Letter to the Editor
“Board of Regents decision to select one Presidential finalist is a mistake” editorial mischaracterized certain facts and missed the mark.
The Boundary Waters Canoe Area of northern Minnesota is one of the last untouched natural beauties in the world. The BWCA is the premier destination for people to get away from the concrete jungle that is modern civilization.
Letter to the Editor: Minnesotans have the chance to choose a Governor who will be a champion of women's healthcare
This week, gubernatorial candidate Jeff Johnson confirmed what he has been trying to hide about his plans for women’s health. He pledged to sign a bill to “defund” Planned Parenthood if he becomes Minnesota’s next governor. Minnesotans should understand the implications of this position before they vote.
During this difficult time, let us take courage from the age-old Jewish adage: “a little bit of light will dispel a great deal of darkness.” It is an indisputable reality. When light and goodness encounter darkness and hate, light and goodness will — without fail — prevail. Let's each dedicate our lives a little more to goodness and kindness, as well as to true and boundless love of our fellow. Take on one additional mitzvah (good deed), so each and every one of us, in our own way, creates a personal space of love and holiness.
In the uncertain times of the Trump Presidency, there is only one truth: the American people want a third party. In 2016, no presidential candidate received a clear electoral victory in Minnesota; Hillary Clinton won the state with only 46 percent of the vote.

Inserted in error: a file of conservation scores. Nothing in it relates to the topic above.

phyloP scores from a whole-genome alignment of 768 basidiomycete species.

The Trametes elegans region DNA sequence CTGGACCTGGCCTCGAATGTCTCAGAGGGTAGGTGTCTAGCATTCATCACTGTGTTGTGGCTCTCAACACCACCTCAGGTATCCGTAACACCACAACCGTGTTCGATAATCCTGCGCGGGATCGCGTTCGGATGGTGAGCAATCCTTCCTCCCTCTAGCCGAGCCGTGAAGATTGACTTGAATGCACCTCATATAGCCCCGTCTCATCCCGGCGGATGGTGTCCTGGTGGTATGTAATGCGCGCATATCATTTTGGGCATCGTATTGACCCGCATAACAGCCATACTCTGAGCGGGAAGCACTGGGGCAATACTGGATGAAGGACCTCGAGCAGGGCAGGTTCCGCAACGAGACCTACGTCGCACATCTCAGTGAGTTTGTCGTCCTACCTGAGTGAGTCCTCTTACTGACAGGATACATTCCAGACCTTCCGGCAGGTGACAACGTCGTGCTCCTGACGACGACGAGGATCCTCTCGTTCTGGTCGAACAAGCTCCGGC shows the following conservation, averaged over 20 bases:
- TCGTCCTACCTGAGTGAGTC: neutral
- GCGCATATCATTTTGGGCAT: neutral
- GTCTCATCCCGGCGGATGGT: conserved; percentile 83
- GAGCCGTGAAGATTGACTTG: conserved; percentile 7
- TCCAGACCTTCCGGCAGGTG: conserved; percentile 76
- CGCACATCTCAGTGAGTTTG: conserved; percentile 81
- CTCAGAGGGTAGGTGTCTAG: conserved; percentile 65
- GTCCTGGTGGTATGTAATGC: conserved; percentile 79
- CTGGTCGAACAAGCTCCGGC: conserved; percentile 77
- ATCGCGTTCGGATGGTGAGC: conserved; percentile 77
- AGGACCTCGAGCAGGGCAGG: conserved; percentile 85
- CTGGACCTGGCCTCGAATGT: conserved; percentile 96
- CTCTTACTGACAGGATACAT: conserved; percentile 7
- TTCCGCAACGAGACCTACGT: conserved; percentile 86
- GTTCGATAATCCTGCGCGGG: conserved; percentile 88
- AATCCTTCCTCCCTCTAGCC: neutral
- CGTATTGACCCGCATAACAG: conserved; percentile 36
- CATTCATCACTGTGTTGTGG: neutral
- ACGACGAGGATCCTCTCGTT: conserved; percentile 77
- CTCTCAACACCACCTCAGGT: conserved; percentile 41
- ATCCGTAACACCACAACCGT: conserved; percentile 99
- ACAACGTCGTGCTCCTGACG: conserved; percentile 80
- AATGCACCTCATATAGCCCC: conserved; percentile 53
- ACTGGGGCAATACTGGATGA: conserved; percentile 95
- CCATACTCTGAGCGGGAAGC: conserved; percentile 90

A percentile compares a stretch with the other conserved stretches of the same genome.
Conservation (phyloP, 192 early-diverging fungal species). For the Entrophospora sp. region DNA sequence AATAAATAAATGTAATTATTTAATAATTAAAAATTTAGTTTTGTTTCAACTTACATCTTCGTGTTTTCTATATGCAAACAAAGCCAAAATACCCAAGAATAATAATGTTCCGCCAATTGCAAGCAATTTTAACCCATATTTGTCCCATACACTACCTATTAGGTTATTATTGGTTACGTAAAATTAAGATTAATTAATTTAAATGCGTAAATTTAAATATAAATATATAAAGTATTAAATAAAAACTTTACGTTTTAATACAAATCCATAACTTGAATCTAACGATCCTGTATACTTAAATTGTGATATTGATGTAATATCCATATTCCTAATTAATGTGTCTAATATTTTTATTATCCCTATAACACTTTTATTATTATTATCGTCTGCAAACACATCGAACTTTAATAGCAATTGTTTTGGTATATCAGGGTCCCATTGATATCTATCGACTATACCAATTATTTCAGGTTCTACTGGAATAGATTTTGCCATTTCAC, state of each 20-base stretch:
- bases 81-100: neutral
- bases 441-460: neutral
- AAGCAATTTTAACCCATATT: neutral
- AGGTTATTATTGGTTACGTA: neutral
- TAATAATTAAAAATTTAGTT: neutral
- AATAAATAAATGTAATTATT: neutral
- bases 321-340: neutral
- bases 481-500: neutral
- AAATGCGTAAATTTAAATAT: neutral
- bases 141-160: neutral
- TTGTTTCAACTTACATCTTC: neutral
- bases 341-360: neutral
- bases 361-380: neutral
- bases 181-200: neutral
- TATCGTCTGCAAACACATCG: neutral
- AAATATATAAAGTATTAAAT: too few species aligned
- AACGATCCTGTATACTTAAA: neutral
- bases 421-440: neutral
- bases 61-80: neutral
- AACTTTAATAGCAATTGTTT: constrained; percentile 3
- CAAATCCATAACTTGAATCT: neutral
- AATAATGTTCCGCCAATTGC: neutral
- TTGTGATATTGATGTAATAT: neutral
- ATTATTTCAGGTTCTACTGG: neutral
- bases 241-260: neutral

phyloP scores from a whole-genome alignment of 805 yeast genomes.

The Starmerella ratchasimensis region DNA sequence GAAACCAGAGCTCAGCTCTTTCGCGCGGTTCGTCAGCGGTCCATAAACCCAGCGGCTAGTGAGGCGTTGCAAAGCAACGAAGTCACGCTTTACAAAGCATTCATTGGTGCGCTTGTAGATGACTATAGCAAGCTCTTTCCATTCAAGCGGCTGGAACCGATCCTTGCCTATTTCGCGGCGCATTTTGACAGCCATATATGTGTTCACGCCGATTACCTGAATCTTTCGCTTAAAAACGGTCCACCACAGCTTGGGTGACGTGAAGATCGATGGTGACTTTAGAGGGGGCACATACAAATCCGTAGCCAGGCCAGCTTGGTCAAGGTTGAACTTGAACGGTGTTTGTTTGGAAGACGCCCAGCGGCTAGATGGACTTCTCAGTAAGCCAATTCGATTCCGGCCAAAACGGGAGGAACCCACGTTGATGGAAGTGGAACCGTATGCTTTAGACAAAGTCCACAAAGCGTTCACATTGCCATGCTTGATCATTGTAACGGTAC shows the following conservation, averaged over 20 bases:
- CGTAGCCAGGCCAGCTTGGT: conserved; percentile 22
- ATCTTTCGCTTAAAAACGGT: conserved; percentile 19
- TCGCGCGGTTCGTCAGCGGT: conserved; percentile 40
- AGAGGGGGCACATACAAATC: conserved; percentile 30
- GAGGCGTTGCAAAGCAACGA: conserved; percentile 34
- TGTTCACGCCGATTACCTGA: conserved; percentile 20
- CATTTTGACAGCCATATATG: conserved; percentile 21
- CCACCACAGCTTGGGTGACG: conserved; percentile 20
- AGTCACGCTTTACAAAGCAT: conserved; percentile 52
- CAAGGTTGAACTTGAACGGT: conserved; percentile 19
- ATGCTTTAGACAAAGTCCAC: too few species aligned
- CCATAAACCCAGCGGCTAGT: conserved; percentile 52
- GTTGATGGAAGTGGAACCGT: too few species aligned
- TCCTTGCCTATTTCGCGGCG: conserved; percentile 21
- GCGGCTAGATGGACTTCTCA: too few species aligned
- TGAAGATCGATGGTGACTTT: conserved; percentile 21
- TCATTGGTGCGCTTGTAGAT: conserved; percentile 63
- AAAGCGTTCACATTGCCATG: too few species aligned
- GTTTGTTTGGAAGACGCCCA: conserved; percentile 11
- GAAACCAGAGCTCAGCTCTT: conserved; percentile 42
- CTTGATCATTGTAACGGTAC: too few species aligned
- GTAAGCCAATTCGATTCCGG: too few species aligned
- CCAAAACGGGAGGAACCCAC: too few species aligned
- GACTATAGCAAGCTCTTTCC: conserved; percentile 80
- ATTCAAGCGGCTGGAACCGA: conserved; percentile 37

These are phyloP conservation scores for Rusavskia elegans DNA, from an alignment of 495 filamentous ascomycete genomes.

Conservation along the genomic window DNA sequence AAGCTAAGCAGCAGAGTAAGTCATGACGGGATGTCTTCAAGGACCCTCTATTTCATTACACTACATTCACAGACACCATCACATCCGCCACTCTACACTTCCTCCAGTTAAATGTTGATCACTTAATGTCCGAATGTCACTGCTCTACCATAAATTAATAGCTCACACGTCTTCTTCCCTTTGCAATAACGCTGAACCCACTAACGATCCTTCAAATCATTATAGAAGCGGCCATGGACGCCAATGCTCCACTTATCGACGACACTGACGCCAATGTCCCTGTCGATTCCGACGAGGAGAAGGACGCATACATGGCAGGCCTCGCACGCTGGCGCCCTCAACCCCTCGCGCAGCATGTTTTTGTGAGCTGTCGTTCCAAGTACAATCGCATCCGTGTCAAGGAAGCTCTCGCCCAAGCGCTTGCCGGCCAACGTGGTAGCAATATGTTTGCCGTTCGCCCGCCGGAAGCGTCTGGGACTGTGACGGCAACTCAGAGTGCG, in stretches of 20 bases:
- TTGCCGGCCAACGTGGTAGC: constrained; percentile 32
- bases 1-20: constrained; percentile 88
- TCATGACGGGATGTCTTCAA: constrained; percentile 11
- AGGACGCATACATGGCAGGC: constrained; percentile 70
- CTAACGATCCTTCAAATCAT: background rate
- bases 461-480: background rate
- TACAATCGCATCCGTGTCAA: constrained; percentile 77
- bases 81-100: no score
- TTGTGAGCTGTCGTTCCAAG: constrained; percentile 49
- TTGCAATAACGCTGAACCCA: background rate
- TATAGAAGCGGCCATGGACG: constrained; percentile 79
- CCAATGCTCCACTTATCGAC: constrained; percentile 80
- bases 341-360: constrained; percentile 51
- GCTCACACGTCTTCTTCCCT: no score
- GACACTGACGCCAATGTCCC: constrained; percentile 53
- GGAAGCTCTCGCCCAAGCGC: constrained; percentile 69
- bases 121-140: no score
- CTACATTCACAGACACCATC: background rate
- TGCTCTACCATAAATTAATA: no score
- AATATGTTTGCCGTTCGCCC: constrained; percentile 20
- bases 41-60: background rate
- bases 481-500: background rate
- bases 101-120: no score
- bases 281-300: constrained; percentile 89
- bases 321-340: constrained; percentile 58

It was almost serendipitous that I stumbled upon the Senior Citizen Education Program. There it was in an article about great education benefits for us older people. It doesn’t take much to explain SCEP: any Minnesota resident over the age of 62 can audit a class at the University of Minnesota for free or take classes for credit at a ridiculously low tuition rate.
Few would argue the need for a solution to end the drug abuse and addiction that ravage our communities. But as lawmakers consider necessary legislative action, they must not forget their constituents with legitimate pain management needs. In fact, many of us gathered in September for the “Don’t Punish Pain” rally in St. Paul to voice our concern over legislation and regulations that target legal opioid medications.
The Oct. 8 article, "West Bank liaisons could improve security and livability of neighborhood," sets forth some misconceptions. Establishment of an "improvement district" would not require "support from a majority of neighborhood businesses," but approval of at least 65 percent of the commercial property ownership. Several years ago, such an attempt was crushed by overwhelming opposition from the West Bank's property owners.
Recently, there has been a push for a raise in student wages from the state minimum of $9.65 per hour to the current Minneapolis minimum of $11.25 per hour. Proponents claim this is justified out of student need. However, it is apparent to some that this claim is a scientific abomination, born out of emotion rather than reason.
In such a diversified student body, how many of us really endure protracted desolation, depression, or even direct or indirect ostracism? Is exclusion a function of population, or is it merely an anomaly? The answer is more nuanced than intuitive. Firstly, many students have never experienced the overwhelming nature of the novelty that they are exposed to.